As mentioned earlier, the conventional donor mask was compatible to the build-in eye tracking system due to its round geometry, where the metal surface appears dark in the IR image and provides a changing contrast from bright to dark in its outer edge of the mask. The mask geometry was within the dynamic range of tracking.

The trephination mask geometry has been optimized by introducing a 3D geometry instead of a flat surface in order to achieve stable eye tracking even at a smaller diameter of 10.5 mm. Moreover, the overall diameter has been reduced slightly (only 0.5 mm), to protect the sclera from laser ablation.

5. Conclusions

This the first time that an eye-tracking-guided penetrating keratoplasty was performed. The use of eye tracking masks represents a useful technical refinement of automated excimer laser-assisted PKP. It even further facilitates the automated trephination procedure. Since the PKP eye tracking using the MEL 70 is performed without modifying the built-in software or any hardware changes, the method could easily be translated into regular clinical routine and may also be implemented easily by other Ophthalmology Departments.

References

  1. Naumann, G.O.H.; Seitz, B.; Lang, G.K.; Langenbucher, A.; Kus, M.M. 193 nm excimer laser trephination in perforating keratoplasty. Report of 70 patients. Klin. Monatsbl. Augenheilkd. 1993, 203, 252–261.
  2. Lang, G.K.; Schroeder, E.; Koch, J.W.; Yanoff, M.; Naumann, G.O.H. Excimer laser keratoplasty. Part 1: Basic concepts. Ophthalmic. Surg. 1989, 20, 262–267.
  3. Lang, G.K.; Schroeder, E.; Koch, J.W.; Yanoff, M.; Naumann, G.O.H. Excimer laser keratoplasty. Part 2: Elliptical keratoplasty. Ophthalmic. Surg. 1989, 20, 342–346.
  4. Lang, G.K.; Naumann, G.O.H.; Koch, J.W. A new elliptical excision for corneal transplantation using an excimer laser. Arch. Ophthalmol. 1990, 108, 914–915.
  5. Szentmáry, N.; Langenbucher, A.; Kus, M.M.; Naumann, G.O.H.; Seitz, B. Elliptical nonmechanical corneal trephination: Intraoperative complications and long-term outcome of 42 consecutive excimer laser penetrating keratoplasties. Cornea 2007, 26, 414–420.
  6. Seitz, B.; Langenbucher, A.; Kus, M.M.; Küchle, M.; Naumann, G.O.H. Nonmechanical corneal trephination with the excimer laser improves outcome after penetrating keratoplasty. Ophthalmology 1999, 106, 1156–1164.
  7. Szentmáry, N.; Langenbucher, A.; Naumann, G.O.H.; Seitz, B. Intra-individual variability of penetrating keratoplasty outcome after excimer laser versus motorized corneal trephination. J. Refract. Surg. 2006, 22, 804–810.
  8. Janunts, E.; Speck, A.; Hasenfus, A.; Seitz, B.; Langenbucher, A. Computerized approach for laser-assisted penetrating keratoplasty using MEL70 excimer laser system. Eye 2012. in press.
  9. Behrens, A.; Seitz, B.; Küchle, M.; Langenbucher, A.; Kus, M.M.; Rummelt, C.; Naumann, G.O.H. “Orientation teeth” in non-mechanical laser corneal trephination for penetrating keratoplasty: 2.94 μm Er:YAG vs. 193 nm ArF excimer laser. Br. J. Ophthalmol. 1999, 83, 1008–1012.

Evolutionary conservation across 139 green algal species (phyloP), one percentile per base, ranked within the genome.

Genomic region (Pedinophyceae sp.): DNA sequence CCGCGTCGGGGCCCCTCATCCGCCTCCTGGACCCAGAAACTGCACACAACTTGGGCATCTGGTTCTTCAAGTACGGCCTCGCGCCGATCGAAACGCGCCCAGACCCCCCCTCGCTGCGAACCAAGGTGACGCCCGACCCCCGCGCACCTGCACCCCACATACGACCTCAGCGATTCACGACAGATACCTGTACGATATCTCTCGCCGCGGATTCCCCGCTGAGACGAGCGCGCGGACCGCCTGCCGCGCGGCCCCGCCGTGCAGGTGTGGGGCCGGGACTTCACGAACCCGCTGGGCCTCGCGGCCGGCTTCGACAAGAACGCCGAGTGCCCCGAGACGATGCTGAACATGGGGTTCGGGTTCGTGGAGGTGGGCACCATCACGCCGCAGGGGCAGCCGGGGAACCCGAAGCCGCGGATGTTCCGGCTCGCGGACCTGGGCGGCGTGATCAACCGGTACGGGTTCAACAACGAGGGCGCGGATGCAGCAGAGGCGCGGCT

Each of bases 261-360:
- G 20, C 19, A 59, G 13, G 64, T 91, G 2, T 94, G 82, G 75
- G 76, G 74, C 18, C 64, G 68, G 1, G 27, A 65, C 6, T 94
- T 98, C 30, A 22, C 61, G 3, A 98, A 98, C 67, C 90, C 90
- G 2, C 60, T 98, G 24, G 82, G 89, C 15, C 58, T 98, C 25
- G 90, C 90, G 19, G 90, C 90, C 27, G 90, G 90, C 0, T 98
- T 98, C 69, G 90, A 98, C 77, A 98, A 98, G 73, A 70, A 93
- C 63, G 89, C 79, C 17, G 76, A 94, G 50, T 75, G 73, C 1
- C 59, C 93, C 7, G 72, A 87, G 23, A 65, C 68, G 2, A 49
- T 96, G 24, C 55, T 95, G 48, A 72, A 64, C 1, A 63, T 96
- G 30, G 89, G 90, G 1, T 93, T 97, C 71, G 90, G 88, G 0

10. Schwiegerling, J.; Snyder, R.W. Eye movement during laser in situ keratomileusis. J. Cataract. Refract. Surg. 2000, 26, 345–351.
  11. Porter, J.; Yoon, G.; MacRae, S.; Pan, G.; Twietmeyer, T.; Cox, I.G.; Williams, D.R. Surgeon offsets and dynamic eye movements in laser refractive surgery. J. Cataract. Refract. Surg. 2005, 31, 2058–2066.
  12. Schulze, S.; Nietgen, G.; Sekundo, W. Reduction of decentration after LASIK using a modified eye tracker ring for the MEL-70 excimer laser. Klin. Monatsbl. Augenheilkd. 2004, 221, 546–549.
  13. Brightbill, F.S. Corneal Surgery: Theory, Technique and Tissue; Elsevier: Amsterdam, The Netherlands, 2009; pp. 777–871.
  14. Albarrán-Diego, C.; Muñoz, G.; Montés-Micó, R.; Rodriguez, A.; Alió, J.L. Corneal aberration changes after hyperopic LASIK: A comparison between the VISX Star S2 and the Asclepion-Meditec MEL 70 G Scan excimer lasers. J. Refract. Surg. 2006, 22, 34–42.
  15. Khalifa, M.; El-Kateb, M.; Shafik Shaheen, M. Iris registration in wavefront-guided LASIK to correct mixed astigmatism. J. Cataract. Refract. Surg. 2009, 35, 433–437.
  16. Arba-Mosquera, S.; Aslanides, I. Analysis of the effects of Eye-Tracker performance on the pulse positioning errors during refractive surgery. J. Optom. 2012, 5, 31–37.
  17. Tantayakom, T.; Lim, J.; Purcell, T.; Nalgirkar, A.; Cheng, L.; Schanzlin, D. Visual outcomes after wavefront-guided laser in situ keratomileusis with and without iris registration. J. Cataract. Refract. Surg. 2008, 34, 1532–1537.
  18. Mrochen, M.; Salah Eldine, M.; Kaemmerer, M.; Seiler, T.; Hütz, W. Improvement in photorefractive corneal laser surgery results using an active eye-tracking system. J. Cataract. Refract. Surg. 2001, 27, 1000–1006.
Sensors 13 03753f1 200
Figure 1. Schematic overview of current approaches in penetrating keratoplasty (PKP) with respect to eye tracking necessity and availability.

Click here to enlarge figure

Figure 1. Schematic overview of current approaches in penetrating keratoplasty (PKP) with respect to eye tracking necessity and availability.
Sensors 13 03753f1 1024
Sensors 13 03753f2 200
Figure 2. Two different eye-tracking mask designs: (a) tracking is reached at the inner-most aperture, (b) tracking is achieved in the middle ring. The tracking outlines where the IR contrast changes from bright to dark are highlighted. The white arrows show the circular regions where the mask appears dark in the IR reflected image due to the surface tilt.

Click here to enlarge figure